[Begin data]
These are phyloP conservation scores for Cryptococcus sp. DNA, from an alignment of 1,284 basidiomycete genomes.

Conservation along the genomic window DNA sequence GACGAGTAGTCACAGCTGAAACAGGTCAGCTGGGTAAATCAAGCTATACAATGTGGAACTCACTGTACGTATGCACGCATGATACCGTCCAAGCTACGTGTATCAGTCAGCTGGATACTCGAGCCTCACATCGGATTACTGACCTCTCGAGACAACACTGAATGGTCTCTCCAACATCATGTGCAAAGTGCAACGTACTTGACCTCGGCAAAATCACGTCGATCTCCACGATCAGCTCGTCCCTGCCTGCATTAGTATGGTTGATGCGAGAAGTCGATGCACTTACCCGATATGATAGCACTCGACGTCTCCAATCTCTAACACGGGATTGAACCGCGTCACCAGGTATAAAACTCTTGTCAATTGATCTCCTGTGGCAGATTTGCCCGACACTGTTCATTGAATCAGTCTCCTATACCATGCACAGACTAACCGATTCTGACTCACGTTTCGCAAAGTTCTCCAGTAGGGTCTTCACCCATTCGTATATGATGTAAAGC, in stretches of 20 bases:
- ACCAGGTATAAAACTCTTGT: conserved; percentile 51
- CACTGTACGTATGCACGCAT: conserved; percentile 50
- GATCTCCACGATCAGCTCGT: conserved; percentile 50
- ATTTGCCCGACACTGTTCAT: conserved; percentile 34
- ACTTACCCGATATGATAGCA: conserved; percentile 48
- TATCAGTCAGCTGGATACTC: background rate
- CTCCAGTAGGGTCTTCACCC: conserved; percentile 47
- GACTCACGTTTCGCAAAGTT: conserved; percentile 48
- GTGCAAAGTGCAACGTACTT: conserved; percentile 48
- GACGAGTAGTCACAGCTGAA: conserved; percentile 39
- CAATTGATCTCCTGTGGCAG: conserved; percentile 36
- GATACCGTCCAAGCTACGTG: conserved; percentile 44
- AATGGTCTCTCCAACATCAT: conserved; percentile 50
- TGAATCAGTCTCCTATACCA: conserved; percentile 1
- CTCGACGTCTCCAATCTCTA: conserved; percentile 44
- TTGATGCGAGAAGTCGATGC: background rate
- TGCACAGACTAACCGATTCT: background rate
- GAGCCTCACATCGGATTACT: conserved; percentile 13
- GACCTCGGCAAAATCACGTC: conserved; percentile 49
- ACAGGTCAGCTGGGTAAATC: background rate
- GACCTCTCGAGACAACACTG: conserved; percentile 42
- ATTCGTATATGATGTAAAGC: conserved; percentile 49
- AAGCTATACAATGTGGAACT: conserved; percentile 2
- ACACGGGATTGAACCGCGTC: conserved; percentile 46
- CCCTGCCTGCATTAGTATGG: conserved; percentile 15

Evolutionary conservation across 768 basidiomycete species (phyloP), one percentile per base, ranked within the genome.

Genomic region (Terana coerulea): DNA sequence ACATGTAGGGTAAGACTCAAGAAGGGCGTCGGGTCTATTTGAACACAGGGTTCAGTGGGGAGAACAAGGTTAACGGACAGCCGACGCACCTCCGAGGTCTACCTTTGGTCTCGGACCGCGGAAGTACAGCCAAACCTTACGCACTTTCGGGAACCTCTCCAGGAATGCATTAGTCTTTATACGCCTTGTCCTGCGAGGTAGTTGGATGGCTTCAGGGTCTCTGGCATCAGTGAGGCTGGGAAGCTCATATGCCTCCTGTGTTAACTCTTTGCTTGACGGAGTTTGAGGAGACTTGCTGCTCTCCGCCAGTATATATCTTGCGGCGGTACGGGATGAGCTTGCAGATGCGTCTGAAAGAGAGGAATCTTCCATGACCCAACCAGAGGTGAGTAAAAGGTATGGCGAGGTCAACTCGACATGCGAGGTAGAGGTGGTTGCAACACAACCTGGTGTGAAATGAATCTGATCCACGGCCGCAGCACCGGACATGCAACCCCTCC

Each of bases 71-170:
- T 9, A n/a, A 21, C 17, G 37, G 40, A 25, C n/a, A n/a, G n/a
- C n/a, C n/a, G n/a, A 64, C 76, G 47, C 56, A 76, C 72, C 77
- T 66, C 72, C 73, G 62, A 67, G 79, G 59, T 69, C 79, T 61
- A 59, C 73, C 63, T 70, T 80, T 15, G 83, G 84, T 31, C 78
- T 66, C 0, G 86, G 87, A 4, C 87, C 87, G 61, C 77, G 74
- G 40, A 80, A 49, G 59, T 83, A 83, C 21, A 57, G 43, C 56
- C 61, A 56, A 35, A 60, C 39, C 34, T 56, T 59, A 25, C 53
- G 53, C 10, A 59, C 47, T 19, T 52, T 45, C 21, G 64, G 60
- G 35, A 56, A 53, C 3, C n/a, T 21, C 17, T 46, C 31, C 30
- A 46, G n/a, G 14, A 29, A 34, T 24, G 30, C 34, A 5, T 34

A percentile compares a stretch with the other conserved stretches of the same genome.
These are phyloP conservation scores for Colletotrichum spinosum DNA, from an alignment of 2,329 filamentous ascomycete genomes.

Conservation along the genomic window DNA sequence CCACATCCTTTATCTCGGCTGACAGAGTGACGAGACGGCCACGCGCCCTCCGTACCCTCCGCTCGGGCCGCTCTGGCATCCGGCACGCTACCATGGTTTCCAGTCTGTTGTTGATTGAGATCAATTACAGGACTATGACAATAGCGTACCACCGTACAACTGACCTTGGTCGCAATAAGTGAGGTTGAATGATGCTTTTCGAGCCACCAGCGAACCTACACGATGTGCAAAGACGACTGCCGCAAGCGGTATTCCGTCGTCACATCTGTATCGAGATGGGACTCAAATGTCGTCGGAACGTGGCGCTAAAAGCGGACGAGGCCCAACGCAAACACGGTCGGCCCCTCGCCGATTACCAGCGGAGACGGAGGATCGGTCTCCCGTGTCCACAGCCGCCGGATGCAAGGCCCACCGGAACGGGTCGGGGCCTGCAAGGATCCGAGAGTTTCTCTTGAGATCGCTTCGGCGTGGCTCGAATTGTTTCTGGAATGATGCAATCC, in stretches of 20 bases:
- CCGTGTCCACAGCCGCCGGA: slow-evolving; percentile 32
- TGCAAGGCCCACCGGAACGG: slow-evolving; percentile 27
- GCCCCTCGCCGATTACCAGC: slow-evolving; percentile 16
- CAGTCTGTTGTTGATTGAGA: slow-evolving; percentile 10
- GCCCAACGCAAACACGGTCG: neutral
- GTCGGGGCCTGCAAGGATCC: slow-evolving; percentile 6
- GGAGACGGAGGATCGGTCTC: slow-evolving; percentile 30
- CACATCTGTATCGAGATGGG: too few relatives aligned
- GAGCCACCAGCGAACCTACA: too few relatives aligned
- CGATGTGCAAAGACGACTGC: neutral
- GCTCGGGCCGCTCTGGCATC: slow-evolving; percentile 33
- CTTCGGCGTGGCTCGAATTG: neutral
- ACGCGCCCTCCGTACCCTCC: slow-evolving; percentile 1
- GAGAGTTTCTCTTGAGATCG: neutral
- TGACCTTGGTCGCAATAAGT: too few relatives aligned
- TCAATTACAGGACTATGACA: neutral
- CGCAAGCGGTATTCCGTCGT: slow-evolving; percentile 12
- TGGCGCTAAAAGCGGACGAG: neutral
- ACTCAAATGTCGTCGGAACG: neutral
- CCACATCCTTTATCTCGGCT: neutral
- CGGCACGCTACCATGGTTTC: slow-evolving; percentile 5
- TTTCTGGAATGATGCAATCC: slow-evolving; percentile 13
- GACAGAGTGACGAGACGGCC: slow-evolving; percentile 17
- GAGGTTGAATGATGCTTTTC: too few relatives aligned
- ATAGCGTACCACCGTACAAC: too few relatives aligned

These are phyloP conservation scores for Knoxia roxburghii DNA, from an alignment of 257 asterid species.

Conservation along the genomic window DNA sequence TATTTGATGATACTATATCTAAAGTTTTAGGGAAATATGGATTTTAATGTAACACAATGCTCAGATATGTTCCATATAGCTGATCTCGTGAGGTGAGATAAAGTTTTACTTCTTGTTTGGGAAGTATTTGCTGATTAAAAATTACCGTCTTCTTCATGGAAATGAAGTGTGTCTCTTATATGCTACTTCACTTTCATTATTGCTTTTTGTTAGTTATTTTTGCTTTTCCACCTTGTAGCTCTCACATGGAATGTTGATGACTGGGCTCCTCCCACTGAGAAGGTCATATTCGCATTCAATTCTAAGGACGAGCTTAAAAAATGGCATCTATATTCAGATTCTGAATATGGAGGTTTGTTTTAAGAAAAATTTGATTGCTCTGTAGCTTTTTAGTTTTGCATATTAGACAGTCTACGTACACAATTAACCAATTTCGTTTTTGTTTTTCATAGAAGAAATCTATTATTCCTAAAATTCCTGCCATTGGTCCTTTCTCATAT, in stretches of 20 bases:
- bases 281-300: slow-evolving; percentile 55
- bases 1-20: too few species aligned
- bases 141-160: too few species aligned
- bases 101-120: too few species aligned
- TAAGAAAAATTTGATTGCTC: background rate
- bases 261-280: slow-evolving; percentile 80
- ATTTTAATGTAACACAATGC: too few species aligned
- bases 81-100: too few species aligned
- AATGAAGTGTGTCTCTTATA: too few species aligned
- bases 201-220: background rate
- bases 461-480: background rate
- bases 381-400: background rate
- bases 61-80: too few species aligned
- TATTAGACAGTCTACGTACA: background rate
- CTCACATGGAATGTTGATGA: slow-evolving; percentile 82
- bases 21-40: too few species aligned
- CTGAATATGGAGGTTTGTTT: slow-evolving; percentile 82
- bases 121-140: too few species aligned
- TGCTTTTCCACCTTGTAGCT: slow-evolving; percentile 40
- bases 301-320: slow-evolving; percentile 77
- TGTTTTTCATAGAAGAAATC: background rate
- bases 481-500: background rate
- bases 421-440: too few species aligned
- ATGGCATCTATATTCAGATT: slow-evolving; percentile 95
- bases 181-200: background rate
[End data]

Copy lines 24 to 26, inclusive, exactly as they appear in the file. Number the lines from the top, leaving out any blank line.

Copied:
- ATTCGTATATGATGTAAAGC: conserved; percentile 49
- AAGCTATACAATGTGGAACT: conserved; percentile 2
- ACACGGGATTGAACCGCGTC: conserved; percentile 46